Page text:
Circle time: Getting on and falling out

Add to My Folder
This item has 4 stars of a maximum 5

Rated 4/5 from 1 rating (Write a review)

By Jenny Mosleyfounder of the Whole-School Quality Circle Time Consultancy

Explore the theme of friendship with creative circle time

This article was originally written in the context of the SEAL programme (Social and Emotional Aspects of Learning), but these circle time activities could be used within PSHE education, or to address specific issues which arise in your classroom.

The three circle meetings here will help children develop a deeper understanding of the importance of friendship. Each meeting focuses on a different aspect of comradeship. The first addresses the qualities that make a good friend, while the next two investigate strategies for resolving conflict and disagreement. The meetings will widen children’s expressive vocabulary and examine their coping skills with which to deal with the ups and downs of friendship. There is an emphasis on peer advice because this gives children a strong sense of their own competency and ability to solve their own problems.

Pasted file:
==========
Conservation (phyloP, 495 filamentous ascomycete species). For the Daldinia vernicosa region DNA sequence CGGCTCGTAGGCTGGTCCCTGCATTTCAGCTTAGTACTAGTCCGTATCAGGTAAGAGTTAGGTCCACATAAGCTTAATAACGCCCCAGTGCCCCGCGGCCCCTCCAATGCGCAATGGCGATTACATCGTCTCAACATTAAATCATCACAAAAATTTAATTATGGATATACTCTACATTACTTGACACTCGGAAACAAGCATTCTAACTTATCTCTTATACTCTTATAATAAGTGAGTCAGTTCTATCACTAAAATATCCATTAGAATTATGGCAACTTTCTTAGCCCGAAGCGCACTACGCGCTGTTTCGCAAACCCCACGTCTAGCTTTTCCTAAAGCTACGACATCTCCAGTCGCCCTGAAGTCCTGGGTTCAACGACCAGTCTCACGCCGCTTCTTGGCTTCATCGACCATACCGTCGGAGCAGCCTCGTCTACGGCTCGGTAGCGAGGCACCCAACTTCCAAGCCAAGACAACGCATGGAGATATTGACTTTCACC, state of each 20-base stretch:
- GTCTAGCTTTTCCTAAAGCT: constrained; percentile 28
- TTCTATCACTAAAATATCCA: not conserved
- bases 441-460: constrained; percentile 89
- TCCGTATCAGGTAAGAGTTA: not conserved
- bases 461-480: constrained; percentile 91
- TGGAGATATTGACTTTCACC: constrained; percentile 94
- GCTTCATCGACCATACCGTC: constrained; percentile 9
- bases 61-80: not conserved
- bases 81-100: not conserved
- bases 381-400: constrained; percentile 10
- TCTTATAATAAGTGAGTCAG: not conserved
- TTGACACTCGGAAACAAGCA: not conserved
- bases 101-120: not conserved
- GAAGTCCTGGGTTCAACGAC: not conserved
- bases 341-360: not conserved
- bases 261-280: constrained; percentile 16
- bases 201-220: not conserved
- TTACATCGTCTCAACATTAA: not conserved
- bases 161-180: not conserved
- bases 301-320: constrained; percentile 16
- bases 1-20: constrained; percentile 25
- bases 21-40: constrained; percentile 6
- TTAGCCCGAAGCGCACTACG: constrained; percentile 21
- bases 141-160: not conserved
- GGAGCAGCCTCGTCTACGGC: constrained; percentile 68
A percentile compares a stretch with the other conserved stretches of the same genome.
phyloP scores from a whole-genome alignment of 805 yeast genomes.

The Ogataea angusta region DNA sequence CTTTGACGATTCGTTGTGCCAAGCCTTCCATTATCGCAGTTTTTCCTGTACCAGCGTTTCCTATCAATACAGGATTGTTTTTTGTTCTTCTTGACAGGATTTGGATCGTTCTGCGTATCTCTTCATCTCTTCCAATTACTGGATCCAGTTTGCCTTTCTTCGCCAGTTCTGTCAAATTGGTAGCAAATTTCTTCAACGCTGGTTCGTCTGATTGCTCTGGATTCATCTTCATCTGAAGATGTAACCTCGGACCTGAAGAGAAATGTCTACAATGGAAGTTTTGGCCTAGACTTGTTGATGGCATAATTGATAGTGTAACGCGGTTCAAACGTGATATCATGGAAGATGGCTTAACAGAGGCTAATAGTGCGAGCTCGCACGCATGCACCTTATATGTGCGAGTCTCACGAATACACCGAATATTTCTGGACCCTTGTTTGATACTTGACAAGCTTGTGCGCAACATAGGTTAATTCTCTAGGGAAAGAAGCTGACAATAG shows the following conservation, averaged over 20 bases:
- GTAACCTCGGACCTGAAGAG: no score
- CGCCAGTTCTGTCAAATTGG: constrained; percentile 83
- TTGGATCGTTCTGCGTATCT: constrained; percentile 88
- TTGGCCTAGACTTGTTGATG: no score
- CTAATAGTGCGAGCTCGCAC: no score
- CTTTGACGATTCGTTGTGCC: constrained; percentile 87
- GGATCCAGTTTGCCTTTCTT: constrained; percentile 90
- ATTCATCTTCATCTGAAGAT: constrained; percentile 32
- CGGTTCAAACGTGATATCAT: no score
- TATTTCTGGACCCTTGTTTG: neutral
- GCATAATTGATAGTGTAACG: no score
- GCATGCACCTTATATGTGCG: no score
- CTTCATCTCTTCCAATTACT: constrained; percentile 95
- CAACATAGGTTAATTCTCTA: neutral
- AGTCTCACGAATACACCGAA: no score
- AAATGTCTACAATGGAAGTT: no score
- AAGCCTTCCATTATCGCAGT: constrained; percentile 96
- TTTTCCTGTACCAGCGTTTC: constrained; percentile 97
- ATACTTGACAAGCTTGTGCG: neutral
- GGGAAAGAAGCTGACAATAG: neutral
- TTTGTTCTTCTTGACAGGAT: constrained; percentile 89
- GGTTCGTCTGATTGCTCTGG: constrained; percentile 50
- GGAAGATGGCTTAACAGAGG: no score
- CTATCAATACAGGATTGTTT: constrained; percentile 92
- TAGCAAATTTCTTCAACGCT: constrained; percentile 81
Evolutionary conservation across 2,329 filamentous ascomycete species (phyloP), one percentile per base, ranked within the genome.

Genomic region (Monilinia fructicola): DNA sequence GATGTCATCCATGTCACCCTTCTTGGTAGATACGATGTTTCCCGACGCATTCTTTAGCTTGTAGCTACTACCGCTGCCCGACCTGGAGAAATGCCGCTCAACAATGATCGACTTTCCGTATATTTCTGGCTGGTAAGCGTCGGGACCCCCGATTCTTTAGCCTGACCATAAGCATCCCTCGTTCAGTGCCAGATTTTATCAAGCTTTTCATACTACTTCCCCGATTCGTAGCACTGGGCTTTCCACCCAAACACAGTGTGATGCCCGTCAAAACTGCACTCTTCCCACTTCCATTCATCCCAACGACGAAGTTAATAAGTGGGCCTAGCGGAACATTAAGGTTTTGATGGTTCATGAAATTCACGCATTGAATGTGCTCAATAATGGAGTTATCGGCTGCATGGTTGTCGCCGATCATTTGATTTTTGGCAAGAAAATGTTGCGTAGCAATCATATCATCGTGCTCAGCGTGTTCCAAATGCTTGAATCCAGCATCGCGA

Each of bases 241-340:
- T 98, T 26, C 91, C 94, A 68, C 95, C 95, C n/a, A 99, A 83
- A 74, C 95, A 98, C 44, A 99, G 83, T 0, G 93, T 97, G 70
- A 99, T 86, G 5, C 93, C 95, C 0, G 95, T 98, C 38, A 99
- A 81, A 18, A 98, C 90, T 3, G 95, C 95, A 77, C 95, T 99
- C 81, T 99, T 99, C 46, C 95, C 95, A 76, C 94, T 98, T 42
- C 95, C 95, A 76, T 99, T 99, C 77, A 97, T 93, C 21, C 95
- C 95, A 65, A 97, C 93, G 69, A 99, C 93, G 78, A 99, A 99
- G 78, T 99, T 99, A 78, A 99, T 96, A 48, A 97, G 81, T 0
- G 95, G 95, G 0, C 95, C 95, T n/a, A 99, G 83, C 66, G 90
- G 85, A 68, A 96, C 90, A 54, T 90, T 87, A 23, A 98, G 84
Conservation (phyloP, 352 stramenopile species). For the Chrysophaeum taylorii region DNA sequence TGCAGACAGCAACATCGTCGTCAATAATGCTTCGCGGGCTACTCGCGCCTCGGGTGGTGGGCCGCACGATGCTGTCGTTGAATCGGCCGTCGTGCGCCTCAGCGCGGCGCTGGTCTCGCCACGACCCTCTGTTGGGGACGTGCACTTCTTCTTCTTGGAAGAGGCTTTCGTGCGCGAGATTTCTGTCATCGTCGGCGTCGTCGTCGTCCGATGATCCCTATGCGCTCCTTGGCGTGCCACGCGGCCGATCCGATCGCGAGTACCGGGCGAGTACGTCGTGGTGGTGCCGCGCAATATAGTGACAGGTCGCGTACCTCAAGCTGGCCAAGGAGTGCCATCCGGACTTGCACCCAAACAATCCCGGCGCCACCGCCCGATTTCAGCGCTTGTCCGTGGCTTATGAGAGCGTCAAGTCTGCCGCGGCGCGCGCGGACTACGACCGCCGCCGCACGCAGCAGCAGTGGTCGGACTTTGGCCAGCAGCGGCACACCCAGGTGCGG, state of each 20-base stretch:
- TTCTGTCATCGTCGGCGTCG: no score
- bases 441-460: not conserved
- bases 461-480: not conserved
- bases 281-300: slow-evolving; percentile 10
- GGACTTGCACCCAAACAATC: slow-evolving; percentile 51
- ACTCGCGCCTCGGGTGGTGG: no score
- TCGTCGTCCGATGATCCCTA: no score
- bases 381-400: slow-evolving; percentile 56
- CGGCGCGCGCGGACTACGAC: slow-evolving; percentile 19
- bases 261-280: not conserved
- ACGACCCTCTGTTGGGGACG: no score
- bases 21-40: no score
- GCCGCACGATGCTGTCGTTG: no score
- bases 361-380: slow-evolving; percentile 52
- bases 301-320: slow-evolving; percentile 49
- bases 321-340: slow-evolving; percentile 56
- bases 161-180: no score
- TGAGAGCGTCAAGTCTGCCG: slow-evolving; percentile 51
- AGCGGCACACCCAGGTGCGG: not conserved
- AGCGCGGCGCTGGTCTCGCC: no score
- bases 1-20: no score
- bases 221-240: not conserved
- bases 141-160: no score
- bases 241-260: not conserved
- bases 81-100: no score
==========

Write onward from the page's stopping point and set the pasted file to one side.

spaghetti illustration.jpg

Session 1 A long thing

Learning objective

How to be a good friend.

Meeting up

Invite volunteers (or everyone) to stand in a space. Count how long they can maintain a set position, such as standing on one leg or hopping on the spot.

Warming up

Ask everyone to think about something long – an animal, story, walk, piece of string. Using a speaking object, encourage them to complete this sentence: The long thing I am thinking about is (a crocodile, the Mississippi, spaghetti…).

Opening up

Subscriber-only content

Scholastic Resource Bank: Primary - subscribe today!

  • Over 6,000 primary activities, lesson ideas and resources
  • Perfect for anyone working with children from 5 to 11 years old
  • Unlimited access – only £15 per year!
Subscribe

Reviews